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Wednesday, November 14, 2012 - 12:00pm

More University Mergers Possible

University System of Georgia officials could merge more state schools. The state Board of Regents on Wednesday discussed ways to streamline both property and personnel.

The talks took place during a strategic planning session at Georgia Tech in Atlanta. On the heels of consolidating eight institutions into four, the Regents are still looking for ways to be more efficient.

Specifically, some on the Board say every college may not need its own president.

Hank Huckaby is the Chancellor of the University System. He says reducing administrators frees up funds for more teachers or new courses, for example.

“In consolidating, we could do things more effectively," he said during a break from the meeting. "We could provide more educational opportunities and we would step down the amount of money spent on administration, not from the point of decreasing the bottom line but from the point to enhance academic side to the enterprise and have less administration. Yeah, I’m not sure how far we can go with that but it certainly is something that needs to be on the table going forward.”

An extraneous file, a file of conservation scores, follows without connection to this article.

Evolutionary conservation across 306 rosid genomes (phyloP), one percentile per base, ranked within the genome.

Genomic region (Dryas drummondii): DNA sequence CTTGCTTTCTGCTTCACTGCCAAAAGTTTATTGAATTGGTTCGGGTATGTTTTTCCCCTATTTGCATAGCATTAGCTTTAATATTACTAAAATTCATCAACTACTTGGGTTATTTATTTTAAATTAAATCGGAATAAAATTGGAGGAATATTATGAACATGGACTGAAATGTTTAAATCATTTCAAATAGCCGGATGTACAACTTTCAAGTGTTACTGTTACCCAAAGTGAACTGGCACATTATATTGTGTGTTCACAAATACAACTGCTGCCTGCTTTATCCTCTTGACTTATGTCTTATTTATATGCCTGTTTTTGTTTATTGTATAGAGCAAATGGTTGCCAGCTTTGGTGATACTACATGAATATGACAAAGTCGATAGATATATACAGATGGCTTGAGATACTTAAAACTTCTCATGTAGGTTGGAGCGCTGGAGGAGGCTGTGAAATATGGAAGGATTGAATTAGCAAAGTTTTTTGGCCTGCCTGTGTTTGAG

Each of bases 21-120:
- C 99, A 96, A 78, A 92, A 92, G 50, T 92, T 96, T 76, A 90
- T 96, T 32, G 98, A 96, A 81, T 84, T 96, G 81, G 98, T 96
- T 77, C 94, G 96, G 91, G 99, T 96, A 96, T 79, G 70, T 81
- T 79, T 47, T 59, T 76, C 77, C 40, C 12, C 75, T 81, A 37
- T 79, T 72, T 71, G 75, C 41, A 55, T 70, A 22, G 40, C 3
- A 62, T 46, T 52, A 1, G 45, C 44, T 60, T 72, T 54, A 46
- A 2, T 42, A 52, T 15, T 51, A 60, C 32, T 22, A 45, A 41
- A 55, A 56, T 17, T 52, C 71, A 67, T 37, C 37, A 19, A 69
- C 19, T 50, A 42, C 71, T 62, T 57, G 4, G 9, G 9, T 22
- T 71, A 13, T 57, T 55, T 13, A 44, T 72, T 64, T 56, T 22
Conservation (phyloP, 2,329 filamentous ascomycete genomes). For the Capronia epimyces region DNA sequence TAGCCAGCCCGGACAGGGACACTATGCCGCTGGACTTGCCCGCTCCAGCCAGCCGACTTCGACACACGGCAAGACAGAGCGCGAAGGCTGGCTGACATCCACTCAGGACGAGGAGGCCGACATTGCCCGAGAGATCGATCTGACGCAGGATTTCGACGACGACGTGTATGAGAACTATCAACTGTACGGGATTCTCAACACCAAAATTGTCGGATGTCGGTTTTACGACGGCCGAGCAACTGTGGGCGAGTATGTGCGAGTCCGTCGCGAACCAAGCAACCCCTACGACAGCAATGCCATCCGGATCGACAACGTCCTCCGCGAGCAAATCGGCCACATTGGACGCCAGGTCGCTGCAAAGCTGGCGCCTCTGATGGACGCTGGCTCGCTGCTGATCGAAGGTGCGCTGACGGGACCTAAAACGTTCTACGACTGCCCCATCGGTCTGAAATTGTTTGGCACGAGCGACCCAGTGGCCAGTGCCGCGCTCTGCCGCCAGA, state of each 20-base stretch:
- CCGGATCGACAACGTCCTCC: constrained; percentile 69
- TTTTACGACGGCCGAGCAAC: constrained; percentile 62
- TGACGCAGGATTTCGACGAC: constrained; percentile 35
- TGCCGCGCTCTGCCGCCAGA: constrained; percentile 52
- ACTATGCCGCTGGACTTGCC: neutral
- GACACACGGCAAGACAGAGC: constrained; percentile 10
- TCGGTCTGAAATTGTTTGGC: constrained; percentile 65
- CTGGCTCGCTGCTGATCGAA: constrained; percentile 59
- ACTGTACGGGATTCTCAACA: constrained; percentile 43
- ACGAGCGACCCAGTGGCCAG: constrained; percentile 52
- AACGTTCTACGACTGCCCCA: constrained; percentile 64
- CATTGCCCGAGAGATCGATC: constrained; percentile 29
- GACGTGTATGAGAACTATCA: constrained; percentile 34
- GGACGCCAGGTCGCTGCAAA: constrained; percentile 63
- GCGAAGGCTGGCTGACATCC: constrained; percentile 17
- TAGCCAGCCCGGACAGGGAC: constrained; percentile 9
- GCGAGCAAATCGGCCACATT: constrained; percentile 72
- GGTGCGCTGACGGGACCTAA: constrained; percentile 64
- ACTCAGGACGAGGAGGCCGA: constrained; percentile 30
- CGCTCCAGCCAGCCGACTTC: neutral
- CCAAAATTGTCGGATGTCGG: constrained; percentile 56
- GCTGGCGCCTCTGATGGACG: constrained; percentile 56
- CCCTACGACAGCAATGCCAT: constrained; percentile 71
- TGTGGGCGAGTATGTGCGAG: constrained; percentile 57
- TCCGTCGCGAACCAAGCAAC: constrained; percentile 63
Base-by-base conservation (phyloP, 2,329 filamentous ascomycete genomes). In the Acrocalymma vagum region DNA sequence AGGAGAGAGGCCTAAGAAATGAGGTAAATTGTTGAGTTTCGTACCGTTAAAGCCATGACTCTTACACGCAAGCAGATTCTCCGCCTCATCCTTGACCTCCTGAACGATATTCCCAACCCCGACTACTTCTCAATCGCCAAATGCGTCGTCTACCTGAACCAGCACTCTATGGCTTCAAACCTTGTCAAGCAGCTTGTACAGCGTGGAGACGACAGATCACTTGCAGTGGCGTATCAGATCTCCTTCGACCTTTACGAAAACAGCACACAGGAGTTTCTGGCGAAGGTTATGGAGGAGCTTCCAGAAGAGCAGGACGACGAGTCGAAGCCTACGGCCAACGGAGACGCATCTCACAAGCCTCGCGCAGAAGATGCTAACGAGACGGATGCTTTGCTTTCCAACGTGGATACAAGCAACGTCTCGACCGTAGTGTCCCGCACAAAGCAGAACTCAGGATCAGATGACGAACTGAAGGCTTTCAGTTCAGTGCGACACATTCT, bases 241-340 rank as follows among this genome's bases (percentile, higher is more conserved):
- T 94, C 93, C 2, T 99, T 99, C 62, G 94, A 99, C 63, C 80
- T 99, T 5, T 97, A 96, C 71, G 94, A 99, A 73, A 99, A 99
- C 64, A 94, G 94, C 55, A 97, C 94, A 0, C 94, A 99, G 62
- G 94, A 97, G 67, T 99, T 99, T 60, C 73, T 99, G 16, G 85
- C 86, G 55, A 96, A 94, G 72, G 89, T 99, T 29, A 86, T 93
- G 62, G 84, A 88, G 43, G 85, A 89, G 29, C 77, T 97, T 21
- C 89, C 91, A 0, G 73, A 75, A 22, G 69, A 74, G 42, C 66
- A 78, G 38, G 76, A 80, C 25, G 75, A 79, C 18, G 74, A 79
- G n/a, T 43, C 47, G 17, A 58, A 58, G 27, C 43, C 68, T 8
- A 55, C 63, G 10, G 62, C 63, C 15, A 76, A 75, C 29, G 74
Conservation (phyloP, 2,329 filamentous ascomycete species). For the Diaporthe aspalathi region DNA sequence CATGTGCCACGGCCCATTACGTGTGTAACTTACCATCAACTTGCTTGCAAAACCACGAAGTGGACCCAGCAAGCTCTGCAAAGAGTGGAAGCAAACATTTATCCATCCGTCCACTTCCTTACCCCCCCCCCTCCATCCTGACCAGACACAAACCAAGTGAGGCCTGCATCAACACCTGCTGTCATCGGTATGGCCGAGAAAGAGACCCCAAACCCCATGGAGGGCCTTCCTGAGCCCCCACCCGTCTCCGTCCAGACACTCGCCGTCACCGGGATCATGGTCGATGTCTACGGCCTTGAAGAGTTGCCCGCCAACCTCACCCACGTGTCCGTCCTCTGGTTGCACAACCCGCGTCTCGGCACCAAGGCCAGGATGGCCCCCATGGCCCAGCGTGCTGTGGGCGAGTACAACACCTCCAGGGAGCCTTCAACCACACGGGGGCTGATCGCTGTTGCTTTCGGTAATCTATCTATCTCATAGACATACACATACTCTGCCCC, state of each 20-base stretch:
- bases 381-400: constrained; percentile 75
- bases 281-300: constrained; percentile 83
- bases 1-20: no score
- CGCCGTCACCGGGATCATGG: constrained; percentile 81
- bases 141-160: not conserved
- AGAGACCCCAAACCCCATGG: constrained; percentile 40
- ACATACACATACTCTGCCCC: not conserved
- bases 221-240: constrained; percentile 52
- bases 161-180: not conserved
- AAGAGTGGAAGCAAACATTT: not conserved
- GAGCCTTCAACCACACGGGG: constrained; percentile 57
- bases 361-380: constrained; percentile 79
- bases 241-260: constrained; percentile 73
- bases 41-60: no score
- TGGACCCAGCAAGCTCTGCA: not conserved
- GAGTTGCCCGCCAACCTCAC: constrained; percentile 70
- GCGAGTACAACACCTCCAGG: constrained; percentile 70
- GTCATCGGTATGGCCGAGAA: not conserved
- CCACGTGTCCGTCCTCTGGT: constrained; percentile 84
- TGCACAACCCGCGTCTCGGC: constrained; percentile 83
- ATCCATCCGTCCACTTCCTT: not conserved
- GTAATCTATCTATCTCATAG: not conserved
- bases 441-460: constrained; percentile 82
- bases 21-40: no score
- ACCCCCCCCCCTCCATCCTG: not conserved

Kessel Stelling, Jr is on the board. He told fellow boardmembers that his bank, Columbus-based Synovus, had to face a similar reality when it decided it didn't need multiple chief loan officers and other high-level executives, for example.

A spokesman for the board said no decisions about merging more colleges would be made before the University System completes the consolidations already announced.

The Regents also discussed using campus buildings more efficiently.

Huckaby says a study is already underway of how the universities are using classroom space.

“We made it very clear to the presidents of our institutions that we’re going to use that data when we analyze need for the request for a new building, for example,” he said.

Boardmembers said the University System could educate more students if it used its space better. They also said the academic world is increasingly embracing online learning in which building more classrooms, for example, may not make sense.

On Tuesday, the board approved providing more oversight over how colleges pay for some new buildings.